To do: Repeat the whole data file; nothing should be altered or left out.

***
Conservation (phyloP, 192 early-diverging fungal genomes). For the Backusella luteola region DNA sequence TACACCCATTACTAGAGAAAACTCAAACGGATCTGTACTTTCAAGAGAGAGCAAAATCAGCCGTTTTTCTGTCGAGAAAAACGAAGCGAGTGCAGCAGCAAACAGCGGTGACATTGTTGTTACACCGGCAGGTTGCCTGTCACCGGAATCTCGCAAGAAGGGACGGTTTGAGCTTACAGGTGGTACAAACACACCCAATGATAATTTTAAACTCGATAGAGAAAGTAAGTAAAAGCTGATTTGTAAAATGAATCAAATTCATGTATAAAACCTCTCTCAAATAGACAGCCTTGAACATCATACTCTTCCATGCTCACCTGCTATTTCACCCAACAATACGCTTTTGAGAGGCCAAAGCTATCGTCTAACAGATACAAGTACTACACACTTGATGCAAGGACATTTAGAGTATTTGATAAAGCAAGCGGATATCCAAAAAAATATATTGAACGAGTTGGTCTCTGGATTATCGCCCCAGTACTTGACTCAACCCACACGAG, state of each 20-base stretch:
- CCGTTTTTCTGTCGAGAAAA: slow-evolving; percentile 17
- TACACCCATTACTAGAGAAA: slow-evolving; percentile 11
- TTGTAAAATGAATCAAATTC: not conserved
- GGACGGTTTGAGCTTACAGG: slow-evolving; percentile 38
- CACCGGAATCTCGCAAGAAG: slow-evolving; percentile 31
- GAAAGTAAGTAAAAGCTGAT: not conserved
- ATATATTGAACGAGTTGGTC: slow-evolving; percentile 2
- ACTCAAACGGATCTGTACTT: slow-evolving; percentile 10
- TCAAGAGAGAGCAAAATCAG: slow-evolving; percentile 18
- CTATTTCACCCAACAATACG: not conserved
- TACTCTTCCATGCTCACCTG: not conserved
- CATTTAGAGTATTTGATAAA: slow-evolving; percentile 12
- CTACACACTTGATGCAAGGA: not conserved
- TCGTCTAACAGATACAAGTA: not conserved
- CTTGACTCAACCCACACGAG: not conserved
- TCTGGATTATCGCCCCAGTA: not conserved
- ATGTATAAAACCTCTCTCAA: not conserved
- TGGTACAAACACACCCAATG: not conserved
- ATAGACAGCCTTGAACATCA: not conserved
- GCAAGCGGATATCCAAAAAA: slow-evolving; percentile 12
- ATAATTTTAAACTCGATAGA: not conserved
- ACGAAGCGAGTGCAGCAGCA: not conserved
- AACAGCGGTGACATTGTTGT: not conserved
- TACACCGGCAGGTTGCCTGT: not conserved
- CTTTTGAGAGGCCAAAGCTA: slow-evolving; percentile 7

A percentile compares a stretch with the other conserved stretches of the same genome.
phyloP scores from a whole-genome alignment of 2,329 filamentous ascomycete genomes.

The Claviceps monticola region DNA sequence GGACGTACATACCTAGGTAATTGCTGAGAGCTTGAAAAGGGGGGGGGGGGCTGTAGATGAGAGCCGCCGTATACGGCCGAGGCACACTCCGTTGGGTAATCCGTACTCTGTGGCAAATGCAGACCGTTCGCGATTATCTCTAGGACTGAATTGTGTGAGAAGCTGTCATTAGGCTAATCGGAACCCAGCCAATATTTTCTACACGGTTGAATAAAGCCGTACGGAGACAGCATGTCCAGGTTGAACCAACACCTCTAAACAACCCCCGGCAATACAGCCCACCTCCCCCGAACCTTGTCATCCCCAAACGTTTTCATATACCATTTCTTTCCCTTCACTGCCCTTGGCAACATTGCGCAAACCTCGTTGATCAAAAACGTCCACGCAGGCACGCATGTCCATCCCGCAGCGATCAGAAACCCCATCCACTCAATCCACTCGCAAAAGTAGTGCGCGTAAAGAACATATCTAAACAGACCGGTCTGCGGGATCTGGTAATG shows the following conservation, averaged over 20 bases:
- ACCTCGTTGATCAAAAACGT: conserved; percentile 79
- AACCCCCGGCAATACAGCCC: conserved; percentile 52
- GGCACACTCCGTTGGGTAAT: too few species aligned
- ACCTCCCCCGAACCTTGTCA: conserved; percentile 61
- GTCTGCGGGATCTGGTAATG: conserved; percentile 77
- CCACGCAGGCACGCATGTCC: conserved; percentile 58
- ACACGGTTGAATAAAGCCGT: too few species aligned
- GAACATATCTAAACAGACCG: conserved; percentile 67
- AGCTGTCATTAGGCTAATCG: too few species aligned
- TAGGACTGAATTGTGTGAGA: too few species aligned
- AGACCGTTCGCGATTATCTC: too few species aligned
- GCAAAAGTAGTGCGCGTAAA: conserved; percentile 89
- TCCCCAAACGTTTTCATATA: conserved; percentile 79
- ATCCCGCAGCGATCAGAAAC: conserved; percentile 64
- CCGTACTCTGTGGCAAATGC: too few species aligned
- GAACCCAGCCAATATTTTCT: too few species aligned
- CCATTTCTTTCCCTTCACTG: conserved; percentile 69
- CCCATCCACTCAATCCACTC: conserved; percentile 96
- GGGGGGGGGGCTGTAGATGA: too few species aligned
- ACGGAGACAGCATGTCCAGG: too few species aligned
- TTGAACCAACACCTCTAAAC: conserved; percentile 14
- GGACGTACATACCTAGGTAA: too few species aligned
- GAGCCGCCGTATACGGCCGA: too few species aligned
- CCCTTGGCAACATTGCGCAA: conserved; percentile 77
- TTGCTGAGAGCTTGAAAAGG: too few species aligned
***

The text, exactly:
Conservation (phyloP, 192 early-diverging fungal genomes). For the Backusella luteola region DNA sequence TACACCCATTACTAGAGAAAACTCAAACGGATCTGTACTTTCAAGAGAGAGCAAAATCAGCCGTTTTTCTGTCGAGAAAAACGAAGCGAGTGCAGCAGCAAACAGCGGTGACATTGTTGTTACACCGGCAGGTTGCCTGTCACCGGAATCTCGCAAGAAGGGACGGTTTGAGCTTACAGGTGGTACAAACACACCCAATGATAATTTTAAACTCGATAGAGAAAGTAAGTAAAAGCTGATTTGTAAAATGAATCAAATTCATGTATAAAACCTCTCTCAAATAGACAGCCTTGAACATCATACTCTTCCATGCTCACCTGCTATTTCACCCAACAATACGCTTTTGAGAGGCCAAAGCTATCGTCTAACAGATACAAGTACTACACACTTGATGCAAGGACATTTAGAGTATTTGATAAAGCAAGCGGATATCCAAAAAAATATATTGAACGAGTTGGTCTCTGGATTATCGCCCCAGTACTTGACTCAACCCACACGAG, state of each 20-base stretch:
- CCGTTTTTCTGTCGAGAAAA: slow-evolving; percentile 17
- TACACCCATTACTAGAGAAA: slow-evolving; percentile 11
- TTGTAAAATGAATCAAATTC: not conserved
- GGACGGTTTGAGCTTACAGG: slow-evolving; percentile 38
- CACCGGAATCTCGCAAGAAG: slow-evolving; percentile 31
- GAAAGTAAGTAAAAGCTGAT: not conserved
- ATATATTGAACGAGTTGGTC: slow-evolving; percentile 2
- ACTCAAACGGATCTGTACTT: slow-evolving; percentile 10
- TCAAGAGAGAGCAAAATCAG: slow-evolving; percentile 18
- CTATTTCACCCAACAATACG: not conserved
- TACTCTTCCATGCTCACCTG: not conserved
- CATTTAGAGTATTTGATAAA: slow-evolving; percentile 12
- CTACACACTTGATGCAAGGA: not conserved
- TCGTCTAACAGATACAAGTA: not conserved
- CTTGACTCAACCCACACGAG: not conserved
- TCTGGATTATCGCCCCAGTA: not conserved
- ATGTATAAAACCTCTCTCAA: not conserved
- TGGTACAAACACACCCAATG: not conserved
- ATAGACAGCCTTGAACATCA: not conserved
- GCAAGCGGATATCCAAAAAA: slow-evolving; percentile 12
- ATAATTTTAAACTCGATAGA: not conserved
- ACGAAGCGAGTGCAGCAGCA: not conserved
- AACAGCGGTGACATTGTTGT: not conserved
- TACACCGGCAGGTTGCCTGT: not conserved
- CTTTTGAGAGGCCAAAGCTA: slow-evolving; percentile 7

A percentile compares a stretch with the other conserved stretches of the same genome.
phyloP scores from a whole-genome alignment of 2,329 filamentous ascomycete genomes.

The Claviceps monticola region DNA sequence GGACGTACATACCTAGGTAATTGCTGAGAGCTTGAAAAGGGGGGGGGGGGCTGTAGATGAGAGCCGCCGTATACGGCCGAGGCACACTCCGTTGGGTAATCCGTACTCTGTGGCAAATGCAGACCGTTCGCGATTATCTCTAGGACTGAATTGTGTGAGAAGCTGTCATTAGGCTAATCGGAACCCAGCCAATATTTTCTACACGGTTGAATAAAGCCGTACGGAGACAGCATGTCCAGGTTGAACCAACACCTCTAAACAACCCCCGGCAATACAGCCCACCTCCCCCGAACCTTGTCATCCCCAAACGTTTTCATATACCATTTCTTTCCCTTCACTGCCCTTGGCAACATTGCGCAAACCTCGTTGATCAAAAACGTCCACGCAGGCACGCATGTCCATCCCGCAGCGATCAGAAACCCCATCCACTCAATCCACTCGCAAAAGTAGTGCGCGTAAAGAACATATCTAAACAGACCGGTCTGCGGGATCTGGTAATG shows the following conservation, averaged over 20 bases:
- ACCTCGTTGATCAAAAACGT: conserved; percentile 79
- AACCCCCGGCAATACAGCCC: conserved; percentile 52
- GGCACACTCCGTTGGGTAAT: too few species aligned
- ACCTCCCCCGAACCTTGTCA: conserved; percentile 61
- GTCTGCGGGATCTGGTAATG: conserved; percentile 77
- CCACGCAGGCACGCATGTCC: conserved; percentile 58
- ACACGGTTGAATAAAGCCGT: too few species aligned
- GAACATATCTAAACAGACCG: conserved; percentile 67
- AGCTGTCATTAGGCTAATCG: too few species aligned
- TAGGACTGAATTGTGTGAGA: too few species aligned
- AGACCGTTCGCGATTATCTC: too few species aligned
- GCAAAAGTAGTGCGCGTAAA: conserved; percentile 89
- TCCCCAAACGTTTTCATATA: conserved; percentile 79
- ATCCCGCAGCGATCAGAAAC: conserved; percentile 64
- CCGTACTCTGTGGCAAATGC: too few species aligned
- GAACCCAGCCAATATTTTCT: too few species aligned
- CCATTTCTTTCCCTTCACTG: conserved; percentile 69
- CCCATCCACTCAATCCACTC: conserved; percentile 96
- GGGGGGGGGGCTGTAGATGA: too few species aligned
- ACGGAGACAGCATGTCCAGG: too few species aligned
- TTGAACCAACACCTCTAAAC: conserved; percentile 14
- GGACGTACATACCTAGGTAA: too few species aligned
- GAGCCGCCGTATACGGCCGA: too few species aligned
- CCCTTGGCAACATTGCGCAA: conserved; percentile 77
- TTGCTGAGAGCTTGAAAAGG: too few species aligned